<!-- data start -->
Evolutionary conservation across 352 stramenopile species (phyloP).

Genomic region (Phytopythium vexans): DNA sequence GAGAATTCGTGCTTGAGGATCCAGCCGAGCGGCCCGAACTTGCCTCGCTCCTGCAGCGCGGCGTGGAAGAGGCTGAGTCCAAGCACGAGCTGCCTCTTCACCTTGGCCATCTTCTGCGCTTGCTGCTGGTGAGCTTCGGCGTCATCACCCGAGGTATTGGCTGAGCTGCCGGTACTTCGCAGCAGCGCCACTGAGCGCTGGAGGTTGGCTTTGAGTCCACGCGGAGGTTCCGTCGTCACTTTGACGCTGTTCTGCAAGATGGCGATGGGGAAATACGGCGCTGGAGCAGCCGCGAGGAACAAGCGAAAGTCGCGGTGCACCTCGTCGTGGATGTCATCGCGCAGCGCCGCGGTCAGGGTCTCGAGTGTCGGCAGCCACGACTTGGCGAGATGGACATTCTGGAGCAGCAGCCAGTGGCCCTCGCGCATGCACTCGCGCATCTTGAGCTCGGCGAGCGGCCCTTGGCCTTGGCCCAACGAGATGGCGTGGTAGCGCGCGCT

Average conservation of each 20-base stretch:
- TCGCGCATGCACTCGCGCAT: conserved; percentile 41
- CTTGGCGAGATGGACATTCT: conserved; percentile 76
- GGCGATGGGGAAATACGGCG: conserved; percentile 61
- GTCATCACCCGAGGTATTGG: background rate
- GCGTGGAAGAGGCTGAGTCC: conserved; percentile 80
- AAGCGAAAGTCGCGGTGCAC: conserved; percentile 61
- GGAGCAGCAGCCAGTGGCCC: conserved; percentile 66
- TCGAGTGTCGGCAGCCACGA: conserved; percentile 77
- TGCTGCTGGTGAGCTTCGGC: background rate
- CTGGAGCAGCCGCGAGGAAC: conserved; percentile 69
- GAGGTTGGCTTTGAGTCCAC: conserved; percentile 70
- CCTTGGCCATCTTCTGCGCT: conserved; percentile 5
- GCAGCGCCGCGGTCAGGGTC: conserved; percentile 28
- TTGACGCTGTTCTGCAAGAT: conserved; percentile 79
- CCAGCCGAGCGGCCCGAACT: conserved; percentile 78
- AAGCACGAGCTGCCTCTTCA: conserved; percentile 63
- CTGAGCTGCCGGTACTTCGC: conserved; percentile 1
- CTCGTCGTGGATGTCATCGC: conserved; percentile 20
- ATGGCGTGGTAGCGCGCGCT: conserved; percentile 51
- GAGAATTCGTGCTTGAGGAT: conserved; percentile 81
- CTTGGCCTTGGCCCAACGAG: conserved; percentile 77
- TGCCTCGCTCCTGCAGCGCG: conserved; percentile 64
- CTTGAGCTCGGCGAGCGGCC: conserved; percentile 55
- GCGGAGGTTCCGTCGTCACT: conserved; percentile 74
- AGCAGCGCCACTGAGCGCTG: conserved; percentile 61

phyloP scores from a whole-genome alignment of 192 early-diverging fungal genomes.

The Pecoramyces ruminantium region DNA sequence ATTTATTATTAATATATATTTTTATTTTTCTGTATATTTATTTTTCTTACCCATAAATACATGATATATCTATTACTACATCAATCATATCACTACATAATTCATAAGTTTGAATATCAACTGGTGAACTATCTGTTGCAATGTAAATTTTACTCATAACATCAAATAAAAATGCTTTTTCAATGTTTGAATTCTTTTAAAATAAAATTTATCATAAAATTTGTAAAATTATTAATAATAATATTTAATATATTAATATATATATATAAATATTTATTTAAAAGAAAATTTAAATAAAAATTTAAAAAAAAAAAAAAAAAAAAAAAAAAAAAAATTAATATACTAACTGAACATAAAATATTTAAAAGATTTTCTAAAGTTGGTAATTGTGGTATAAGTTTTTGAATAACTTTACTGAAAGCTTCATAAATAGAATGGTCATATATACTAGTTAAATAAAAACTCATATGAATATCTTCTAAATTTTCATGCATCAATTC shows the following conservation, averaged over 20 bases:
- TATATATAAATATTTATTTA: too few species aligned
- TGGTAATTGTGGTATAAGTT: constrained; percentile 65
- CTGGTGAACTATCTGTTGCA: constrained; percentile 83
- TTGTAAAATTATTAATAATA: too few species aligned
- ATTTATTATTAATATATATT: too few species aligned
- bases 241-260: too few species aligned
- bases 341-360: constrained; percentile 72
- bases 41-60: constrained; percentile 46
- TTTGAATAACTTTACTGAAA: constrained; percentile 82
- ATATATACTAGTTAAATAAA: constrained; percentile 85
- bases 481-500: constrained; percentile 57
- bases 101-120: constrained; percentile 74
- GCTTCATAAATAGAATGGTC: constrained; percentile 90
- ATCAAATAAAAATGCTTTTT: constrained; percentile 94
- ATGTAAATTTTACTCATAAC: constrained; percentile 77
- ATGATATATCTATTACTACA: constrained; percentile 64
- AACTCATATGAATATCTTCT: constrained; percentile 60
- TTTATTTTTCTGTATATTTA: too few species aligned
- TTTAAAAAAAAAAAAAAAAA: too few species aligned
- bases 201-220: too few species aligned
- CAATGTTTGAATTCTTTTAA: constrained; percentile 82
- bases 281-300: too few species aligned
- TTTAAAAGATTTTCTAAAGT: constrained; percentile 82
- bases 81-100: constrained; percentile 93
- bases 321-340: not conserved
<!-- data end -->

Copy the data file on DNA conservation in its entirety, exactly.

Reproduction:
Evolutionary conservation across 352 stramenopile species (phyloP).

Genomic region (Phytopythium vexans): DNA sequence GAGAATTCGTGCTTGAGGATCCAGCCGAGCGGCCCGAACTTGCCTCGCTCCTGCAGCGCGGCGTGGAAGAGGCTGAGTCCAAGCACGAGCTGCCTCTTCACCTTGGCCATCTTCTGCGCTTGCTGCTGGTGAGCTTCGGCGTCATCACCCGAGGTATTGGCTGAGCTGCCGGTACTTCGCAGCAGCGCCACTGAGCGCTGGAGGTTGGCTTTGAGTCCACGCGGAGGTTCCGTCGTCACTTTGACGCTGTTCTGCAAGATGGCGATGGGGAAATACGGCGCTGGAGCAGCCGCGAGGAACAAGCGAAAGTCGCGGTGCACCTCGTCGTGGATGTCATCGCGCAGCGCCGCGGTCAGGGTCTCGAGTGTCGGCAGCCACGACTTGGCGAGATGGACATTCTGGAGCAGCAGCCAGTGGCCCTCGCGCATGCACTCGCGCATCTTGAGCTCGGCGAGCGGCCCTTGGCCTTGGCCCAACGAGATGGCGTGGTAGCGCGCGCT

Average conservation of each 20-base stretch:
- TCGCGCATGCACTCGCGCAT: conserved; percentile 41
- CTTGGCGAGATGGACATTCT: conserved; percentile 76
- GGCGATGGGGAAATACGGCG: conserved; percentile 61
- GTCATCACCCGAGGTATTGG: background rate
- GCGTGGAAGAGGCTGAGTCC: conserved; percentile 80
- AAGCGAAAGTCGCGGTGCAC: conserved; percentile 61
- GGAGCAGCAGCCAGTGGCCC: conserved; percentile 66
- TCGAGTGTCGGCAGCCACGA: conserved; percentile 77
- TGCTGCTGGTGAGCTTCGGC: background rate
- CTGGAGCAGCCGCGAGGAAC: conserved; percentile 69
- GAGGTTGGCTTTGAGTCCAC: conserved; percentile 70
- CCTTGGCCATCTTCTGCGCT: conserved; percentile 5
- GCAGCGCCGCGGTCAGGGTC: conserved; percentile 28
- TTGACGCTGTTCTGCAAGAT: conserved; percentile 79
- CCAGCCGAGCGGCCCGAACT: conserved; percentile 78
- AAGCACGAGCTGCCTCTTCA: conserved; percentile 63
- CTGAGCTGCCGGTACTTCGC: conserved; percentile 1
- CTCGTCGTGGATGTCATCGC: conserved; percentile 20
- ATGGCGTGGTAGCGCGCGCT: conserved; percentile 51
- GAGAATTCGTGCTTGAGGAT: conserved; percentile 81
- CTTGGCCTTGGCCCAACGAG: conserved; percentile 77
- TGCCTCGCTCCTGCAGCGCG: conserved; percentile 64
- CTTGAGCTCGGCGAGCGGCC: conserved; percentile 55
- GCGGAGGTTCCGTCGTCACT: conserved; percentile 74
- AGCAGCGCCACTGAGCGCTG: conserved; percentile 61

phyloP scores from a whole-genome alignment of 192 early-diverging fungal genomes.

The Pecoramyces ruminantium region DNA sequence ATTTATTATTAATATATATTTTTATTTTTCTGTATATTTATTTTTCTTACCCATAAATACATGATATATCTATTACTACATCAATCATATCACTACATAATTCATAAGTTTGAATATCAACTGGTGAACTATCTGTTGCAATGTAAATTTTACTCATAACATCAAATAAAAATGCTTTTTCAATGTTTGAATTCTTTTAAAATAAAATTTATCATAAAATTTGTAAAATTATTAATAATAATATTTAATATATTAATATATATATATAAATATTTATTTAAAAGAAAATTTAAATAAAAATTTAAAAAAAAAAAAAAAAAAAAAAAAAAAAAAATTAATATACTAACTGAACATAAAATATTTAAAAGATTTTCTAAAGTTGGTAATTGTGGTATAAGTTTTTGAATAACTTTACTGAAAGCTTCATAAATAGAATGGTCATATATACTAGTTAAATAAAAACTCATATGAATATCTTCTAAATTTTCATGCATCAATTC shows the following conservation, averaged over 20 bases:
- TATATATAAATATTTATTTA: too few species aligned
- TGGTAATTGTGGTATAAGTT: constrained; percentile 65
- CTGGTGAACTATCTGTTGCA: constrained; percentile 83
- TTGTAAAATTATTAATAATA: too few species aligned
- ATTTATTATTAATATATATT: too few species aligned
- bases 241-260: too few species aligned
- bases 341-360: constrained; percentile 72
- bases 41-60: constrained; percentile 46
- TTTGAATAACTTTACTGAAA: constrained; percentile 82
- ATATATACTAGTTAAATAAA: constrained; percentile 85
- bases 481-500: constrained; percentile 57
- bases 101-120: constrained; percentile 74
- GCTTCATAAATAGAATGGTC: constrained; percentile 90
- ATCAAATAAAAATGCTTTTT: constrained; percentile 94
- ATGTAAATTTTACTCATAAC: constrained; percentile 77
- ATGATATATCTATTACTACA: constrained; percentile 64
- AACTCATATGAATATCTTCT: constrained; percentile 60
- TTTATTTTTCTGTATATTTA: too few species aligned
- TTTAAAAAAAAAAAAAAAAA: too few species aligned
- bases 201-220: too few species aligned
- CAATGTTTGAATTCTTTTAA: constrained; percentile 82
- bases 281-300: too few species aligned
- TTTAAAAGATTTTCTAAAGT: constrained; percentile 82
- bases 81-100: constrained; percentile 93
- bases 321-340: not conserved